What is the PROPEL study?

Pompe study is a randomized, double-blinded, multicenter global study designed to assess the efficacy and safety of an investigational co-administration treatment, AT-GAA1 in adults diagnosed with Late Onset Pompe Disease (LOPD) who have either received Enzyme Replacement Therapy (ERT) with alglucosidase alfa (i.e., ERT-experienced) or who have never received ERT (i.e., ERT–naïve), when compared with alglucosidase alfa / placebo.

To learn more about the PROPEL Pompe study, please visit: https://clinicaltrials.gov/ct2/show/study/NCT03729362

Clinical Trial Overview

To assess the efficacy of AT-GAA co-administration on ambulatory function, as measured by the 6-Minute Walk Test (6MWT), compared with alglucosidase alfa/placebo. The study will consist of a screening period up to 30 days, a 12-month treatment period, and a 30-day safety follow-up period. Participants who complete this study will have the option to participate in an open-label extension study to receive AT-GAA under a separate protocol.

Participant Criteria

You may be able to join the PROPEL study if you are an adult and weigh ≥ 40 kg at screening. Volunteers must have a diagnosis of LOPD based on either a deficiency of acid alpha-glucosidase (GAA) enzyme or GAA genotyping.  Other criteria may apply.

Study Locations

The PROPEL Study is being conducted at sites in the United States and in countries around the world. In the United States, the study will be conducted in various states from coast-to-coast. Additional locations/sites are continually being explored. Check back periodically for updated trial location/site information.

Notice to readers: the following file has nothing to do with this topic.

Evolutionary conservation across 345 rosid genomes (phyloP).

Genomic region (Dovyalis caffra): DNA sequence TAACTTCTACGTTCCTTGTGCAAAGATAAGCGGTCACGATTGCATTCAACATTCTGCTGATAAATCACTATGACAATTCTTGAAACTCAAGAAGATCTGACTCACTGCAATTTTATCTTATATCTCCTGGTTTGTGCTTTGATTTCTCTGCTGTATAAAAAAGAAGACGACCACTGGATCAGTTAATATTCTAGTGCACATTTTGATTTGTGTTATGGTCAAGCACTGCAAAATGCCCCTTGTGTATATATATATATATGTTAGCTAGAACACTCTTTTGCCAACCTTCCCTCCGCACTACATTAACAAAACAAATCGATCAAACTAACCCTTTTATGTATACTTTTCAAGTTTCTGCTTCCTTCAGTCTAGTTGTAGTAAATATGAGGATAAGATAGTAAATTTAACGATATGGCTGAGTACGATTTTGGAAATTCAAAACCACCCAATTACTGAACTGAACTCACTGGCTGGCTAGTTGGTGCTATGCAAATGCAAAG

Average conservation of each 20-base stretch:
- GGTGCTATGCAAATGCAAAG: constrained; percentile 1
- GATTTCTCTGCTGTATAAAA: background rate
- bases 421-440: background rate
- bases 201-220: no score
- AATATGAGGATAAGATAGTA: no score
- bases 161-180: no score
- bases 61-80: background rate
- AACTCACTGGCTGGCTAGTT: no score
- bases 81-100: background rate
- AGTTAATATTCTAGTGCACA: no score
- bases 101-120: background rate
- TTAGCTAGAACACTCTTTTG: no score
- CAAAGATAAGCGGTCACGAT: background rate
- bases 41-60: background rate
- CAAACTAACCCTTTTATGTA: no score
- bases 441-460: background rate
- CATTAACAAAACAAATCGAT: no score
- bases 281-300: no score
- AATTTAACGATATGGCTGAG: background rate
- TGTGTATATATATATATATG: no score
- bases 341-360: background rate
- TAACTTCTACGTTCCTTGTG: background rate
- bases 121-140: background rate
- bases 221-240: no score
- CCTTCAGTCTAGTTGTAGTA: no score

The PROPEL Study is designed to assess the efficacy of an investigational co-administration treatment, AT-GAA2, on ambulatory function, as measured by the 6MWT, compared with alglucosidase alfa/placebo.

Amicus Therapeutics is pursuing the development of AT-GAA (also known as ATB200/AT2221) for Pompe Disease.1 ATB200 is an investigational proprietary ERT administered by IV infusion, and AT2221 is an investigational pharmacological chaperone administered orally.

Pompe disease is an inherited lysosomal storage disorder that results from a deficiency in acid alpha-glucosidase (GAA) and is characterized by progressive accumulation of lysosomal glycogen primarily in cardiac and skeletal muscles. Enzyme replacement therapy (ERT) using recombinant human GAA (rhGAA) is the only approved treatment available for Pompe disease.

  1. AT-GAA is an investigational treatment paradigm that consists of a ATB200, a recombinant human acid alpha-glucosidase (rhGAA) enzyme with optimized carbohydrate structures, particularly mannose-6 phosphate (M6P), designed to enhance uptake, co-administered with AT2221, a pharmacological chaperone.
  2. The safety and efficacy of the agents and/or uses under investigation have not been established. There is no guarantee that AT-GAA will receive health authority approval or become commercially available in any country for the uses being investigated.